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Real Life Gamebooks
A feu et à sang (French)
Houston, Bill (interior)
|Number of Endings:
I keep reading this series, in the forlorn hope that it will get better by making the most of its premise, but I think the biggest limitation is the authors' bland writing style.
The English Civil War is not a particularly interesting topic but it does fit in with the authors' "pick a side" mentality. Of course, you can do naught to alter the course of history, but you can see the authors have a definite preference for the snooty royalists over the commoner Roundheads, fitting in line with previous biases.
I still think it would have been better for the authors to have chosen eras rather than battles/wars because you really have a sense of impotence when it comes to the history.
|Malthus Dire's Thoughts:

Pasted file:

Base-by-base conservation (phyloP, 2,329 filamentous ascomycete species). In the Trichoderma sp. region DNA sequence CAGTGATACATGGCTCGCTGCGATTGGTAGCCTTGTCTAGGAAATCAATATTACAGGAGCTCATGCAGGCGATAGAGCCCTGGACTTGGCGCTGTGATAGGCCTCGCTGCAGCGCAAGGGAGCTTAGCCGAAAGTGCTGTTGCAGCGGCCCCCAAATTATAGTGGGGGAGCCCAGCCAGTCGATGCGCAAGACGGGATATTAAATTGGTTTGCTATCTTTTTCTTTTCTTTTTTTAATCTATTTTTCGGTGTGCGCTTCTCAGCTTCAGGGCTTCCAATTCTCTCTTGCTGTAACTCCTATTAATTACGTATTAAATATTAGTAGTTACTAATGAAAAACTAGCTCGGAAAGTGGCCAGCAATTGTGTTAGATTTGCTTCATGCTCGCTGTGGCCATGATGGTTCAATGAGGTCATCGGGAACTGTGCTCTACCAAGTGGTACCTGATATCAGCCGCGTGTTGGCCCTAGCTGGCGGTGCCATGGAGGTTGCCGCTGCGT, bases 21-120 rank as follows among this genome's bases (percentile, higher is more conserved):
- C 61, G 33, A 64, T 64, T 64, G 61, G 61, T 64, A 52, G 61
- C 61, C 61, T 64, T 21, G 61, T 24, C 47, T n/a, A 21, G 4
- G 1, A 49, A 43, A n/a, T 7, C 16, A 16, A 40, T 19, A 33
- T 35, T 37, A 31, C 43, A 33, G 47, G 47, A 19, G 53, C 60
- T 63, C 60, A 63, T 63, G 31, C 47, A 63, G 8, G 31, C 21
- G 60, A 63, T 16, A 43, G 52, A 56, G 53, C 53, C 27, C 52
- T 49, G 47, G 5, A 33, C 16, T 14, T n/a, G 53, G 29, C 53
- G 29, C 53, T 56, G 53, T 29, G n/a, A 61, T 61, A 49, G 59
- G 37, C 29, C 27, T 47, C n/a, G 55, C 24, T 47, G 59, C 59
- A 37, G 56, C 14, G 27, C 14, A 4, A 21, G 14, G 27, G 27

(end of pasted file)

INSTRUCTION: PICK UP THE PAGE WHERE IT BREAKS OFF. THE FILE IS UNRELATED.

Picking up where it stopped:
The third book in the Real Life series is, for me, easily the best so far, although it is conceptually more complex than the previous two, which could be off-putting for some people. Following the usual "pick a side and see what happens" approach of this series, you are regularly presented with choices of whether to side with Parliament or the Royalists as the English Civil War plays out and the mixture of battle and politics that went together during the era is very well portrayed. At times you must command armies, at other times you find yourself involved in parliamentary debates and votes, and the meticulous detail that has gone into accurately portraying the Civil War is commendable, even if some might find voting and getting involved in debating rather unexciting material for a gamebook. Indeed, there is no doubt that this is not for everyone, but it certainly reflects the era well and the mix of combat, politics, and your own human interest aspects do make it all very varied. There is a slight bias in the text in favour of the Royalists (the Roundheads are portrayed as rather thuggish compared to the dignified Royalists, but that is probably pretty accurate!) and you definitely feel more roguish by siding with Parliament, but the plot is so dense and you get so involved that either approach is equally satisfying. As is often the case with the Real Life series, the final act is an awkward coda where you get bogged-down trying to save your family which does affect the pacing somewhat but is also quite historically accurate as the Civil War affected everybody so this is a nice historical inclusion, even if it does make the ending seem rather less exciting than the bulk of the adventure. Highly recommended for those interested in the period, but it might be a bit much for the casual player.
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